Either Way It Will Be Ok

A very close friend of mine has cancer, and it is almost sure to end his life in the very near future. He lives in another city but was here on a short visit. We went to lunch and had sushi together the day of his flight back home. After lunch, I dropped him off where he was staying. I stood in the foyer with him, the front door open to the warm and sunny Minnesota fall day, and I looked up at his face.

His skin was sallow, there were small patches of an imperfect shave from that morning, his normal erect strong posture was bent over by the gale force of his cancer and the treatment, and the scalp jutting out from the edges of his baseball cap looked the remains of an island devastated by a hurricane with only tiny patches of long grass-like strands of hair surviving.

And now it was time to say goodbye to each other.

As a surgeon, I have been in similar circumstances with patients with cancer who knew they were going to die. But this was different. He is one of my best friends, someone I have known for over 30 years, through all of our major ups and downs.

And now he is leaving, possibly for good.

There are no words to fill in the pain gaps that exist in a moment like this. It is as real as life gets, and to try to cover it up with bright psitticisms like “everything will be ok” only serves to push away the painful beauty of the moment. And it is beautiful, because we both know the score, because we both care about each other, and because it is honest.

I hugged him tightly, and as I stepped back, I asked him when the next scan would be to see if the tumor had grown.

“Tomorrow”

“I hope the scan is good,” I said.

He smiled and said, with a stunning calmness that reeks of real acceptance:

“Either way, it will be ok.”

I looked into his calm, peaceful eyes, hugged him again, and left.

As I drove away contemplating my friend’s acceptance, I was brought back to the book Four Thousand Weeks: Time Management for Mortals by Oliver Burkeman (a pound-the-table masterpiece). In chapter 7 – We Never Really Have Time – Mr. Burkeman covers some territory so relevant to that moment of saying goodbye to my friend.

Like the fact that, as the title suggests, we all only have about 4000 weeks to live (80 years) on average. And that when we say we have time, we are really saying we expect it, as time can be stripped away in an instant.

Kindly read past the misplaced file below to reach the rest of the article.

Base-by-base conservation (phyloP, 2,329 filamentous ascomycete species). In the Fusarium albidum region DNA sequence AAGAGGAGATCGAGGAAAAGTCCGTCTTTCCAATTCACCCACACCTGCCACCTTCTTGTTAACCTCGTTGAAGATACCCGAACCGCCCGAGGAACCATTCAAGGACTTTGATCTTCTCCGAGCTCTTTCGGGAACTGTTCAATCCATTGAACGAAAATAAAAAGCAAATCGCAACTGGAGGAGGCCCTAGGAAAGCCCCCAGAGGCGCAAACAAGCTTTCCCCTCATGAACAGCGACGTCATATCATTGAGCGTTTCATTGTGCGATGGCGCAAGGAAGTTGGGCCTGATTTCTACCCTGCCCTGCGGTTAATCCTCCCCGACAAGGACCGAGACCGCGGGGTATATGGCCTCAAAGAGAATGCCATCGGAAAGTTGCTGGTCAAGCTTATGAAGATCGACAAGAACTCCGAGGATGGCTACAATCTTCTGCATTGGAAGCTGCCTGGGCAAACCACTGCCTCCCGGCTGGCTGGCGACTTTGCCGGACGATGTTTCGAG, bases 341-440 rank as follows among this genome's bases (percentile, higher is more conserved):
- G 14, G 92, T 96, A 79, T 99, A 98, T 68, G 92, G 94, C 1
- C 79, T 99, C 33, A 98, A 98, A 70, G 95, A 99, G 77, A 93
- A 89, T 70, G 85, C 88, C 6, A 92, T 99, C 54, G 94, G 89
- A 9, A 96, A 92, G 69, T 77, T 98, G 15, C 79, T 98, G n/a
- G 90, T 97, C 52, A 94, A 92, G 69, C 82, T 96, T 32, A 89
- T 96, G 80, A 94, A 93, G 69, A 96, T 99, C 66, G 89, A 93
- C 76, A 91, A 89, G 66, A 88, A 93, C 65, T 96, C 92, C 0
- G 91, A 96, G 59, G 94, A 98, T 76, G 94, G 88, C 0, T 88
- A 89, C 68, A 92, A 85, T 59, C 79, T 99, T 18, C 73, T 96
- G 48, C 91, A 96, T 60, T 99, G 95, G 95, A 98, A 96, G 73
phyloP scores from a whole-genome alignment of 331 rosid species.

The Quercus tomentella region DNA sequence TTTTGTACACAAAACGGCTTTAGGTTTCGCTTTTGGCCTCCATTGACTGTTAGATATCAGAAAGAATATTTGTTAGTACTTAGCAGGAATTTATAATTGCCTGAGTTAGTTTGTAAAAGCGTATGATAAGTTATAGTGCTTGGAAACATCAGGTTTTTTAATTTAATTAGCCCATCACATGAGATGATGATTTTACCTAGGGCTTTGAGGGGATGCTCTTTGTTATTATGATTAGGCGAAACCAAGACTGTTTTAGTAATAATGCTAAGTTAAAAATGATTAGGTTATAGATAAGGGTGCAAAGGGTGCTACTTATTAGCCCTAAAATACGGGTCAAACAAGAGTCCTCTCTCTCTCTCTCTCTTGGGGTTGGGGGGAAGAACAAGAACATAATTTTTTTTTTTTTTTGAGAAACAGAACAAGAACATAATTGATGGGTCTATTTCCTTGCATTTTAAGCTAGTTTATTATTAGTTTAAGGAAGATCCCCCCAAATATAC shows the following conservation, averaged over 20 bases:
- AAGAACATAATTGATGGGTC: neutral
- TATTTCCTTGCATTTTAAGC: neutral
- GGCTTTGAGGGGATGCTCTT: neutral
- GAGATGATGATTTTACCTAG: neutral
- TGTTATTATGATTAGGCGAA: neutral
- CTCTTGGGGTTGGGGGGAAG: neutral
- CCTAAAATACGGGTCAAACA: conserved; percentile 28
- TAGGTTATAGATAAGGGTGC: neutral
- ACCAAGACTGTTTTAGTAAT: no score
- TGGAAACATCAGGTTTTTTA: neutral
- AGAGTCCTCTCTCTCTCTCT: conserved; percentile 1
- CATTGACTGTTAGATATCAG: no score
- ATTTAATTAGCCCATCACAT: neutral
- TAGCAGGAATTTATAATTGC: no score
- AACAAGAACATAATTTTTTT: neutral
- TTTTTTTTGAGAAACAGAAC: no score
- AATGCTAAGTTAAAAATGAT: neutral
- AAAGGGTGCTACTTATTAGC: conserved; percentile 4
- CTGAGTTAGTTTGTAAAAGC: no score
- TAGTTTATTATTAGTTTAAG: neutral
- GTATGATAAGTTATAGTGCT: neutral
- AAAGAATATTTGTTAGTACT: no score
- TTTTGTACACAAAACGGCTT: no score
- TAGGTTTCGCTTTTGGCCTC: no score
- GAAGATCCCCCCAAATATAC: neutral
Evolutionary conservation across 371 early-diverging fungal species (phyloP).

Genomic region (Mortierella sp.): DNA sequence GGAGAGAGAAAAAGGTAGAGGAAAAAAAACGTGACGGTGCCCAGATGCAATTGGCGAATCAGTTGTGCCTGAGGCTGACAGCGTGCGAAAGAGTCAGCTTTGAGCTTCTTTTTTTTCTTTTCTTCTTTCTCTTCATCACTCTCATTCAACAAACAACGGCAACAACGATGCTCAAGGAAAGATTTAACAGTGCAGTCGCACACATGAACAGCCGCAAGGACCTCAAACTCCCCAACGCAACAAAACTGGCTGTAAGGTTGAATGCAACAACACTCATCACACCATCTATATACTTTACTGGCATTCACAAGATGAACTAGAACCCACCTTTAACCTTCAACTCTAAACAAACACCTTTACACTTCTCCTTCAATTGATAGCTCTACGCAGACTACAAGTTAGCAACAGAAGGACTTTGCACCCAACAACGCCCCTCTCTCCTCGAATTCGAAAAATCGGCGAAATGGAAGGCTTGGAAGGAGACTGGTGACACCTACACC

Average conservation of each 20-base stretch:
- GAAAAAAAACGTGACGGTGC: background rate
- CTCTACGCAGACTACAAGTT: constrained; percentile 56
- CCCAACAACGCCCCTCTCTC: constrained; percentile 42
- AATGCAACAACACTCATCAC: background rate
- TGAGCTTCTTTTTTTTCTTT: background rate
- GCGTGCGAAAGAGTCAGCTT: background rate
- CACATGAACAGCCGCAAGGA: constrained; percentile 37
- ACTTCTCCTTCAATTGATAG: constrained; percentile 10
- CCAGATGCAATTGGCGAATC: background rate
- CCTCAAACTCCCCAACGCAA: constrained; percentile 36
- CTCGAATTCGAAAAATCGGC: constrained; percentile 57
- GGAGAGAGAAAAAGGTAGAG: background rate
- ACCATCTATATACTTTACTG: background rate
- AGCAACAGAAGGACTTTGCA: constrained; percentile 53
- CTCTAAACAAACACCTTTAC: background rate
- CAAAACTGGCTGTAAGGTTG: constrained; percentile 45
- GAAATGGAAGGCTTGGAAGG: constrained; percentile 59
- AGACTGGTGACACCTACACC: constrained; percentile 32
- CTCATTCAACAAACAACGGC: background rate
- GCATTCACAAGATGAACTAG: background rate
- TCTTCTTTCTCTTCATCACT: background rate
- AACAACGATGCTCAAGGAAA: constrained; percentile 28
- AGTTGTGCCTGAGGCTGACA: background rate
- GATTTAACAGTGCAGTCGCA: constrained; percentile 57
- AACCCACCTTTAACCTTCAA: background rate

And most importantly, “the assumption that time is something we can possess or control is the unspoken premise of almost all our thinking about the future, our planning and goal-setting and worrying and it is a constant source of anxiety and agitation.”

Mr. Burkeman makes it clear that our efforts to influence the future are not the problem. The problem is our need to feel that our efforts will prove successful.

The desire for certainty is the culprit in the bushes that uproots our contentment in life. As Mr. Burkeman says, “the desire for certainty is an intrinsically hopeless one, which means you have permission to stop engaging in it.

Mr. Burkeman describes the spiritual teacher Jiddu Krishnamurti speaking at a conference in California:

“Partway through this particular talk,” recalls the writer Jim Dreaver, who was in attendance, “Krishnamurti suddenly paused, leaned forward, and said, almost conspiratorially, ‘Do you want to know what my secret is?’ Almost as though we were one body, we sat up … I could see people all around me lean forward, their ears straining, their mouths slowly opening in hushed anticipation.” Then Krishnamurti “said in a soft, almost shy voice, ‘You see, I don’t mind what happens.'”

You see, I don’t mind what happens. That is what my friend was saying to me just before I left him. Not minding what happens is not the same as not caring, or not trying, or not being proactive as hell. But it does mean that no matter the outcome, I will not be attached, because being attached to outcomes leads to suffering, and although pain is inevitable, suffering is optional.

I recommend memorizing the phrase “I don’t mind what happens” and make this a habit of your life, for when we don’t get what we want, and for when we get what we don’t want. It calms the choppy waters of our minds into a smooth and calm and accepting mental ocean where one can muster up the reserves to respond to, and not react, to life.

There is indeed, only now, and it is liberating as hell to really accept that.

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